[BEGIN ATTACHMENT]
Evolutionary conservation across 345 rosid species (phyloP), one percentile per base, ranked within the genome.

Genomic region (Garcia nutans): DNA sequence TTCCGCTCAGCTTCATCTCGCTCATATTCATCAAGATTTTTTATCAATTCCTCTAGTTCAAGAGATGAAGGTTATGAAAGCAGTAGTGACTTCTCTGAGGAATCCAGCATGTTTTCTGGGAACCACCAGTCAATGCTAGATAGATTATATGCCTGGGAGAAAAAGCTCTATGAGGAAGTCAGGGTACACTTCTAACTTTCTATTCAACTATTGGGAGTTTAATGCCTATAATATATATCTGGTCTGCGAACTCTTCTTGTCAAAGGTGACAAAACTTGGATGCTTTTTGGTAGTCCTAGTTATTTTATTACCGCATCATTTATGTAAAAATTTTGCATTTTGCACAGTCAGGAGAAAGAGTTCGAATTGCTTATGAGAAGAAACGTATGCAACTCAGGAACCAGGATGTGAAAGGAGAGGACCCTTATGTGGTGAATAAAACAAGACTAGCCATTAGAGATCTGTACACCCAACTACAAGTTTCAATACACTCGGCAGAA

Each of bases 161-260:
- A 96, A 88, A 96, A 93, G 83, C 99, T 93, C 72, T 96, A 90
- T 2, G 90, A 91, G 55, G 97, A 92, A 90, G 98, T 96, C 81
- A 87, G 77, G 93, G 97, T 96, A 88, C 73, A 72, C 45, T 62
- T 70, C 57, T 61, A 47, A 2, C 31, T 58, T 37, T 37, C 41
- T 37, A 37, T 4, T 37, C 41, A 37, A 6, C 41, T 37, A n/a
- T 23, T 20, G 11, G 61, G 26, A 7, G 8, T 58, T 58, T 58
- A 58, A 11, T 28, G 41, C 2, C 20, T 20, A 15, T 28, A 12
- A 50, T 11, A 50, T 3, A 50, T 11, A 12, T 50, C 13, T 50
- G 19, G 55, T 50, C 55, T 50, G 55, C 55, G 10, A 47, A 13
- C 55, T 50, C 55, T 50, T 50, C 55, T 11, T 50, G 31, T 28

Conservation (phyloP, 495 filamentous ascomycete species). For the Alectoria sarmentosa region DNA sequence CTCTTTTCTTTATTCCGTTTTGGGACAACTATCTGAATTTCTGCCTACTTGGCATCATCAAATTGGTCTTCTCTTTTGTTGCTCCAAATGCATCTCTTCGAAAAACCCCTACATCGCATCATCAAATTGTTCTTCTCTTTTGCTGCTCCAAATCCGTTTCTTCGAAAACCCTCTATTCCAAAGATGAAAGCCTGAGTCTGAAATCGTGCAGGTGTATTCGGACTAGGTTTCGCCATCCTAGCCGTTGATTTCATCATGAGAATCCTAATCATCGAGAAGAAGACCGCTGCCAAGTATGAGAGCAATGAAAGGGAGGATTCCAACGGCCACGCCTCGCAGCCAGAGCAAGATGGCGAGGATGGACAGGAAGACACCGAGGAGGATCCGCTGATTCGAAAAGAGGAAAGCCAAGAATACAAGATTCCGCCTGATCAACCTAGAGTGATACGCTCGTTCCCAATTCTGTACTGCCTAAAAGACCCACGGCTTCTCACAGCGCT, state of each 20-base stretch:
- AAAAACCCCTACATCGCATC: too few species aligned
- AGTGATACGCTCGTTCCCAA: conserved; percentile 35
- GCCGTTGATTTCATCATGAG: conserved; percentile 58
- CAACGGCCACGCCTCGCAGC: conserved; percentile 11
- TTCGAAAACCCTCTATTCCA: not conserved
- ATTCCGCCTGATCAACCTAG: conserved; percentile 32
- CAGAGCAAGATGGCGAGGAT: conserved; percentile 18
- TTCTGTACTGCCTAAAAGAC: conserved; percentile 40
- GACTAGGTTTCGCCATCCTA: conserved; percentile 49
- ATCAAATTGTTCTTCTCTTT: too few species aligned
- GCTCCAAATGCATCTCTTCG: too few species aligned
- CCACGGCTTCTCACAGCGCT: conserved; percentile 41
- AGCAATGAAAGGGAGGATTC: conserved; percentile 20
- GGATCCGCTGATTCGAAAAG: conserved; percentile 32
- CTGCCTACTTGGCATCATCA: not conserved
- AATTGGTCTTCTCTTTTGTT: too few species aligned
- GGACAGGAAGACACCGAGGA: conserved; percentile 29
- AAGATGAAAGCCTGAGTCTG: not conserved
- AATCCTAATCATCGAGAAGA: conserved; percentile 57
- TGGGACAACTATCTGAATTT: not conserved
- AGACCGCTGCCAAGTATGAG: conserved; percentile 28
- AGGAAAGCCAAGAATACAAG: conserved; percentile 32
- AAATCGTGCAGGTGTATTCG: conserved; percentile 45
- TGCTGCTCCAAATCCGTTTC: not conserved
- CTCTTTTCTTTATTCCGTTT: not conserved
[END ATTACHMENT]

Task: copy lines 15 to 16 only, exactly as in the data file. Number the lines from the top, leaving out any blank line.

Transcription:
- AAAAACCCCTACATCGCATC: too few species aligned
- AGTGATACGCTCGTTCCCAA: conserved; percentile 35